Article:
Designing Football, from Helmets to Hashtags

football field
Dimensions of a professional football field (image: 2011 Official Playing Rules And Casebook of the NFL)

Sports are good design. American football is no exception: helmets are perhaps the most highly engineered piece of protective equipment in professional sports; the football field is unique in that it’s not designed to accommodate a ball, but to serve as a metric of progress in a battle for territory; the ball itself is an index of the game’s evolution, shrouded in myth and hearsay. It’s taken more than 100 years for professional football to become the game we know today and that history is embedded in the design of its fields, stadiums, and equipment. I recently wrote a threepart series investigating this design history for Design Decoded and learned some surprising facts about America’s favorite sport, including the rationale behind the so-called Boise Rule, which mandates turf color, and the link between naval paratroopers, cobblers, & college football.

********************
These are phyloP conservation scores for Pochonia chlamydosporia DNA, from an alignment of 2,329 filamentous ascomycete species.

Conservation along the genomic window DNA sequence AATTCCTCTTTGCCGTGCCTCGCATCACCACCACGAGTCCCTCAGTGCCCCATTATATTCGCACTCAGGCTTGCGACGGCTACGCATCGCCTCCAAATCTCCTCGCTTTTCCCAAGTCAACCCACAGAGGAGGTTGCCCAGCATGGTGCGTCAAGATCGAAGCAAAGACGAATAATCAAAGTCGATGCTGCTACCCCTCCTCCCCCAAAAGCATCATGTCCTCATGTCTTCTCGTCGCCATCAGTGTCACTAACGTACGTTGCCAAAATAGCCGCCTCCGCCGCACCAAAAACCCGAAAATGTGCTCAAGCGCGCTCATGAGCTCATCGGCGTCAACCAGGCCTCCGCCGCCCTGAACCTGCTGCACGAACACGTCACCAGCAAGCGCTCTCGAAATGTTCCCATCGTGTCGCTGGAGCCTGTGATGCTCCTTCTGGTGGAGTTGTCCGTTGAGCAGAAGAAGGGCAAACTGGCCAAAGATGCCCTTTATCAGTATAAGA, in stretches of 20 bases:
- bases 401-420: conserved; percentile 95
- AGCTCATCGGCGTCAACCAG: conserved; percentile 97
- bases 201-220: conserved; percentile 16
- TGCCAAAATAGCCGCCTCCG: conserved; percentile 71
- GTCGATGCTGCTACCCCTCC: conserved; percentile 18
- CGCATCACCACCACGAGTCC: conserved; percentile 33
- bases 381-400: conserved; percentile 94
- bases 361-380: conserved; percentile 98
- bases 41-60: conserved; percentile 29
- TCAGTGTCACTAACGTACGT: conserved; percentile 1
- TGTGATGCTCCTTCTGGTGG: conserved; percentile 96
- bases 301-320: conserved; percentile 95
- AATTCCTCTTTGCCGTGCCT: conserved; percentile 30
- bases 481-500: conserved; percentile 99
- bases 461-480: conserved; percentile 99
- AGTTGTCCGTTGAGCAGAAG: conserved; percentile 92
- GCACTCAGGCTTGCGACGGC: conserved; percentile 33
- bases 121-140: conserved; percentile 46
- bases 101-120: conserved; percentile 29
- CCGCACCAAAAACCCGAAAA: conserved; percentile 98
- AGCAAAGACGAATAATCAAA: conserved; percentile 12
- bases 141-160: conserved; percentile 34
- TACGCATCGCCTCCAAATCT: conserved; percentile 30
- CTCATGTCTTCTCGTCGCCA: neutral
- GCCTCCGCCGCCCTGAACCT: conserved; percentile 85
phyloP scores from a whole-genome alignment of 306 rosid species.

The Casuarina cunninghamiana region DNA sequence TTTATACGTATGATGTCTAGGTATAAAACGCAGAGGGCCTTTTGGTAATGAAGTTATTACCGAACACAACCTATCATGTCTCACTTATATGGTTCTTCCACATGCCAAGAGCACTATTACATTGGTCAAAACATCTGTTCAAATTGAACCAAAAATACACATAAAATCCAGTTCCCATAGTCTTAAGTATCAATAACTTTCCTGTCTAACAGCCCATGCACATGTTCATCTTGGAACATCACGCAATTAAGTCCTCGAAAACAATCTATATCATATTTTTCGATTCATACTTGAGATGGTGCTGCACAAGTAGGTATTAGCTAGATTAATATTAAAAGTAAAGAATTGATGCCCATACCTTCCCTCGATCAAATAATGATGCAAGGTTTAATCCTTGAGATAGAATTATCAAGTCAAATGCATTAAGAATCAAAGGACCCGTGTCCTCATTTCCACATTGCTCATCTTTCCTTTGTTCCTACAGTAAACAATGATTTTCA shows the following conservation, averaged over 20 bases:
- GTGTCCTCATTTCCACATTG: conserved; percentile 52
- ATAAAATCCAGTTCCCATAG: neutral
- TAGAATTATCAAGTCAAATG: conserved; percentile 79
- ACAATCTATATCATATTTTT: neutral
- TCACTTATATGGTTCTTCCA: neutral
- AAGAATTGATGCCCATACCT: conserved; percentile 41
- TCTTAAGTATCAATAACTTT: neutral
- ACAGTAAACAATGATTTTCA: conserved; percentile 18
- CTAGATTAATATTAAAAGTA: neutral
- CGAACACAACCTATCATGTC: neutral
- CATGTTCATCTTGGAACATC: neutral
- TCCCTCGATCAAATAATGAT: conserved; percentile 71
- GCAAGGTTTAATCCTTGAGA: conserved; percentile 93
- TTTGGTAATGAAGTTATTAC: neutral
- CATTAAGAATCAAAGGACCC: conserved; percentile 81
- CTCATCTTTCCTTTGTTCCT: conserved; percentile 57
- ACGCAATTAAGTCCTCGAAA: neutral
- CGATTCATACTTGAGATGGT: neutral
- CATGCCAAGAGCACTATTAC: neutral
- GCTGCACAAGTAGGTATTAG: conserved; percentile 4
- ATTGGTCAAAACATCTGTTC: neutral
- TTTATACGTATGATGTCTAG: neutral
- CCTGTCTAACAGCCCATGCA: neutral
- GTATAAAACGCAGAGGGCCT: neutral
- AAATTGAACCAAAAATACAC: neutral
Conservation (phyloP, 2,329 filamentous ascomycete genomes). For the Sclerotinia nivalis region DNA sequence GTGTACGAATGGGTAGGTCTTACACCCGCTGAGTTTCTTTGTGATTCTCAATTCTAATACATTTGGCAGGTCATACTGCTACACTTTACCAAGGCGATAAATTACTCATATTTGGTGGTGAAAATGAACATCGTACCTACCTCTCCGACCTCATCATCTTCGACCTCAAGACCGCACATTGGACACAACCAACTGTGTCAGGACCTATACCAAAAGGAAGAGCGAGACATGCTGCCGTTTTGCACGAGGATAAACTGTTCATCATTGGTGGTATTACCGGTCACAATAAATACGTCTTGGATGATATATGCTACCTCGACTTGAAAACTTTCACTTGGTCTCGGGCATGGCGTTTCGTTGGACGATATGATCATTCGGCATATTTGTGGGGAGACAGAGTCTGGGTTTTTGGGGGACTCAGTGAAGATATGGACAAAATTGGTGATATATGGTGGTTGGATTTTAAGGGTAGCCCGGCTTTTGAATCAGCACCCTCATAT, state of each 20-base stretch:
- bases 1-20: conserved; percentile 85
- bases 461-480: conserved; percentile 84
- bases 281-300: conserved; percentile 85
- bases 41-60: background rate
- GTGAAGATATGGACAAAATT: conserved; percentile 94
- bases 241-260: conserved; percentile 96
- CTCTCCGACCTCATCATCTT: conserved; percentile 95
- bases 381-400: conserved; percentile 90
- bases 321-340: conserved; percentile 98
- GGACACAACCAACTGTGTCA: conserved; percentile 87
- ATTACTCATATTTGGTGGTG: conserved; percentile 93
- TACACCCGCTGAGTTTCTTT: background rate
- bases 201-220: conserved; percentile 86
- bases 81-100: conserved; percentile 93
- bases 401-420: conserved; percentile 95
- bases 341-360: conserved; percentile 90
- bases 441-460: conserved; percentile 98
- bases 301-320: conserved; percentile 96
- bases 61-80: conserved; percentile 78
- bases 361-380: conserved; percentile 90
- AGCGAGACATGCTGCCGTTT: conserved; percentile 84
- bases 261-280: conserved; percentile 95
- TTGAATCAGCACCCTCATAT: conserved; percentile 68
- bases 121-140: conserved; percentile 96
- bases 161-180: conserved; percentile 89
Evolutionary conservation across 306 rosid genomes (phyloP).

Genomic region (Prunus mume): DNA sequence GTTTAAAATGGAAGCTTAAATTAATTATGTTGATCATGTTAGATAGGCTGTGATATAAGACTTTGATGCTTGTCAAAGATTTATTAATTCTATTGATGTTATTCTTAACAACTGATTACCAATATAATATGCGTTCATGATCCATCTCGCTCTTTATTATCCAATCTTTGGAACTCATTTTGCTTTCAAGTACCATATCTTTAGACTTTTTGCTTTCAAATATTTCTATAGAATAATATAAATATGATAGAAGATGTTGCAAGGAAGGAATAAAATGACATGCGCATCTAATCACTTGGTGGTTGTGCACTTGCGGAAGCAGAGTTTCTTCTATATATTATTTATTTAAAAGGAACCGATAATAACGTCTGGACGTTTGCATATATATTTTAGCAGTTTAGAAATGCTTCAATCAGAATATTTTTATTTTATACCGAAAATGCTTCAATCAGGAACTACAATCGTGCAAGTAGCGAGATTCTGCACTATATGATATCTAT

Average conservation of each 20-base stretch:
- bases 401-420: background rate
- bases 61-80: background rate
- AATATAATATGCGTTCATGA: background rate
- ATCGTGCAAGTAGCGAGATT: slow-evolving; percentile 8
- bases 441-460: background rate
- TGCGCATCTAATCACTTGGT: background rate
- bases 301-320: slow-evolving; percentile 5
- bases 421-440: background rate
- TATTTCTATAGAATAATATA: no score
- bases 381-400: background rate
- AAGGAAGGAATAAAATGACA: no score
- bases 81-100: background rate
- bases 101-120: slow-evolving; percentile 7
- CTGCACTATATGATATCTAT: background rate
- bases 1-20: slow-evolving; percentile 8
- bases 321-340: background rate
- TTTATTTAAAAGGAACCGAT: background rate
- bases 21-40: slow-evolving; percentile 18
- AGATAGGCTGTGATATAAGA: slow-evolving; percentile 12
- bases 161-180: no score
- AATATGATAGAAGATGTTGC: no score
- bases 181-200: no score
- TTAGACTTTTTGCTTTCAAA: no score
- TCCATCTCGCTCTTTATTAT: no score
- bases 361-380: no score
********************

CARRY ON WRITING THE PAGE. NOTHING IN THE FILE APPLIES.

Read my three-part design history of football on Design Decoded:

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Jimmy Stamp

Jimmy Stamp is a freelance writer, researcher, and recovering architect. He has contributed to The Guardian, Wired, Smithsonian, The Journal of Architectural Education, and many other websites and publications. His first book Pedagogy and Place: 100 Years of Architecture Education at Yale comes out in spring 2016. If you're looking for writer with a penchant for Piranesi and pop culture, or if you just want to say hi, you can find him on twitter @LifeSansBldgs or instagram or email him at

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